THERE IS GREAT COMMOTION IN THE LARGE HOUSE
Sebastian had just shown the tutor into the study on the
following morning when there came another and very loud ring at
the bell, which Sebastian ran quickly to answer. "Only Herr
Sesemann rings like that," he said to himself; "he must have
returned home unexpectedly." He pulled open the door, and there
in front of him he saw a ragged little boy carrying a hand-organ
on his back.
"What's the meaning of this?" said Sebastian angrily. "I'll
you to ring bells like that! What do you want here?"
"I want to see Clara," the boy answered.
"You dirty, good-for-nothing little rascal, can't you be polite
enough to say 'Miss Clara'? What do you want with her?" continued
Sebastian roughly. She owes me fourpence," explained the boy.
"You must be out of your mind! And how do you know that any young
lady of that name lives here?"
"She owes me twopence for showing her the way there, and twopence
for showing her the way back."
"See what a pack of lies you are telling! The young lady never
goes out, cannot even walk; be off and get back to where you came
from, before I have to help you along."
But the boy was not to be frightened away; he remained standing,
and said in a determined voice, "But I saw her in the street, and
can describe her to you; she has short, curly black hair, and
black eyes, and wears a brown dress, and does not talk quite like we do."
"Oho!" thought Sebastian, laughing to himself, "the little
has evidently been up to more mischief." Then, drawing the boy
inside he said aloud, "I understand now, come with me and wait
outside the door till I tell you to go in. Be sure you begin
playing your, organ the instant you get inside the room; the lady
is very fond of music."
Sebastian knocked at the study door, and a voice said, "Come in."
"There is a boy outside who says he must speak to Miss Clara
herself," Sebastian announced.
Clara was delighted at such an extraordinary and unexpected message.
"Let him come in at once," replied Clara; "he must come in,
he not," she added, turning to her tutor, "if he wishes so
particularly to see me?"
The boy was already inside the room, and according to Sebastian's
directions immediately began to play his organ. Fraulein
Rottenmeier, wishing to escape the A B C, had retired with her
work to the dining-room. All at once she stopped and listened.
Did those sounds come up from the street? And yet they seemed so
near! But how could there be an organ playing in the study? And
yet--it surely was so. She rushed to the other end of the long
dining-room and tore open the door. She could hardly believe her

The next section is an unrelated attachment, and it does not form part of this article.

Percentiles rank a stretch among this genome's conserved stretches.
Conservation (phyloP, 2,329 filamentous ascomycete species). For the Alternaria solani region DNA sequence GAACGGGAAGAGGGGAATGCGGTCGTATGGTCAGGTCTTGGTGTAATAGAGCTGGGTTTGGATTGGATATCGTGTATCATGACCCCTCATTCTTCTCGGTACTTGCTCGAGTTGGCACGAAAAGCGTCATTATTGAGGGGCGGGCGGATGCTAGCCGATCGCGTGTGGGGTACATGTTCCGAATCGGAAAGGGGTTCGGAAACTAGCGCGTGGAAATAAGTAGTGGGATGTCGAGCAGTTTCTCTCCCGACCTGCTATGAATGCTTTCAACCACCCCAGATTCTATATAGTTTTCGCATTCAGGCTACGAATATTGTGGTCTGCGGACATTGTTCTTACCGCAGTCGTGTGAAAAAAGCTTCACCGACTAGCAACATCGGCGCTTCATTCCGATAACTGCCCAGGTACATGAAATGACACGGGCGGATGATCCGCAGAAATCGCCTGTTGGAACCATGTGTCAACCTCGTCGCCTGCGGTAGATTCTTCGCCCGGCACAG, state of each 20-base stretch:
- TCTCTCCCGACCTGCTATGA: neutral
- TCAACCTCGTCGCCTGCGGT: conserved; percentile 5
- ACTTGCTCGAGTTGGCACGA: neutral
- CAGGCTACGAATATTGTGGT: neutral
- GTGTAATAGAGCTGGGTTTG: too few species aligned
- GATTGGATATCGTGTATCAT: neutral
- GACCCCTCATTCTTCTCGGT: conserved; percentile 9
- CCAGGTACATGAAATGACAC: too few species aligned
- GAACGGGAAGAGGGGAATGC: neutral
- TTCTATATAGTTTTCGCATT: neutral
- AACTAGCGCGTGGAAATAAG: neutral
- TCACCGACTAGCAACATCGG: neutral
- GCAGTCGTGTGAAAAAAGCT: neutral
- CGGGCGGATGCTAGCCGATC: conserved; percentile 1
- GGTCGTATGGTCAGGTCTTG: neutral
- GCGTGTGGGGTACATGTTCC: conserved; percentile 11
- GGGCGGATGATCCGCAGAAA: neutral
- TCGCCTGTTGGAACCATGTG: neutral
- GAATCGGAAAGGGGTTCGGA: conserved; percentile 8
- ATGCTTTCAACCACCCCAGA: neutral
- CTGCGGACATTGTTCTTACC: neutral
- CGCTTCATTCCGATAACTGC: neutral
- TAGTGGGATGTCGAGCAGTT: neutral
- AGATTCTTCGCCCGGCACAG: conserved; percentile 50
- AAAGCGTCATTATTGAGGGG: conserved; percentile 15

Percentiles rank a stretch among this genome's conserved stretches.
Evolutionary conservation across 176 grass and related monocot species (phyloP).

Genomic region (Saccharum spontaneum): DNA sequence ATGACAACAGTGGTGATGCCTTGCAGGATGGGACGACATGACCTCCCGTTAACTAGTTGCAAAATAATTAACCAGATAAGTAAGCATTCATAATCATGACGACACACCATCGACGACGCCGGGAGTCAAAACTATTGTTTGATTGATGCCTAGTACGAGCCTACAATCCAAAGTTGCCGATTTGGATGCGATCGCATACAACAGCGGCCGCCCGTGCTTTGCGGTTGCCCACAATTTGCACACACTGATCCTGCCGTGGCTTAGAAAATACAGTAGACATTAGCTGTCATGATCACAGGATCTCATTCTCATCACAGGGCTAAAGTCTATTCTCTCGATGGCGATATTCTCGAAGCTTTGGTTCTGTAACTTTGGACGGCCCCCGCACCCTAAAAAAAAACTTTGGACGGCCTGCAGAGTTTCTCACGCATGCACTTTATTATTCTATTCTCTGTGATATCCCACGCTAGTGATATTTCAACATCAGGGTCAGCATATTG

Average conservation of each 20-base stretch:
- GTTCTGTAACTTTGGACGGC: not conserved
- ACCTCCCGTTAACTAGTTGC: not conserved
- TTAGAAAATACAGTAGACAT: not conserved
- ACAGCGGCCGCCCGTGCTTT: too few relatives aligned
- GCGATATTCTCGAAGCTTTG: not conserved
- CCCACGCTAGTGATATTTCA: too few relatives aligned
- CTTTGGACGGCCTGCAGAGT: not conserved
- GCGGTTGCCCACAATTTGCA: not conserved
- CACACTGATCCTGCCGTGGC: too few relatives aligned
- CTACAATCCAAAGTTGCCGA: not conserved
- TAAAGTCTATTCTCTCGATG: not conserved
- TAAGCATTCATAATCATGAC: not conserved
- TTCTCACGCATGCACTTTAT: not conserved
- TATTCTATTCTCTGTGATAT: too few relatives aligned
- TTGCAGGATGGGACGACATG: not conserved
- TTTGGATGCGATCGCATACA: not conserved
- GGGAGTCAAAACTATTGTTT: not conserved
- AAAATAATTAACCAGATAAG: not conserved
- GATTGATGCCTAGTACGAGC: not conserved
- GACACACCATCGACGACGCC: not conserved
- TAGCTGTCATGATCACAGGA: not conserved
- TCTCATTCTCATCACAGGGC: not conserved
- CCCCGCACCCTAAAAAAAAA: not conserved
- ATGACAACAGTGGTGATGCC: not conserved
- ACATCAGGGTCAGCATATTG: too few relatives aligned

eyes. There, in the middle of the study, stood a ragged boy
turning away at his organ in the most energetic manner. The tutor
appeared to be making efforts to speak, but his voice could not
be heard. Both children were listening delightedly to the music.
"Leave off! leave off at once!" screamed Fraulein Rottenmeier.
But her voice was drowned by the music. She was making a dash for
the boy, when she saw something on the ground crawling towards
her feet--a dreadful dark object--a tortoise. At this sight she
jumped higher than she had for many long years before, shrieking
with all her might, "Sebastian! Sebastian!"
The organ-player suddenly stopped, for this time her voice had
risen louder than the music. Sebastian was standing outside bent
double with laughter, for he had been peeping to see what was
going on. By the time he entered the room Fraulein Rottenmeier
had sunk into a chair.
"Take them all out, boy and animal! Get them away at once!" she
Sebastian pulled the boy away, the latter having quickly caught
up the tortoise, and when he had got him outside he put something
into his hand. "There is the fourpence from Miss Clara, and
another fourpence for the music. You did it all quite right!" and
with that he shut the front door upon him.
Quietness reigned again in the study, and lessons began once
more; Fraulein Rottenmeier now took up her station in the study
in order by her presence to prevent any further dreadful goings-on.
But soon another knock came to the door, and Sebastian again
stepped in, this time to say that some one had brought a large
basket with orders that it was to be given at once to Miss Clara.
"For me?" said Clara in astonishment, her curiosity very much
excited, "bring it in at once that I may see what it is like."
Sebastian carried in a large covered basket and retired.
"I think the lessons had better be finished first before the
basket is unpacked," said Fraulein Rottenmeier.
Clara could not conceive what was in it, and cast longing glances
towards it. In the middle of one of her declensions she suddenly
broke off and said to the tutor, "Mayn't I just give one peep
inside to see what is in it before I go on?"
"On some considerations I am for it, on others against it," he
began in answer; "for it, on the ground that if your whole
attention is directed to the basket--" but the speech remained
unfinished. The cover of the basket was loose, and at this moment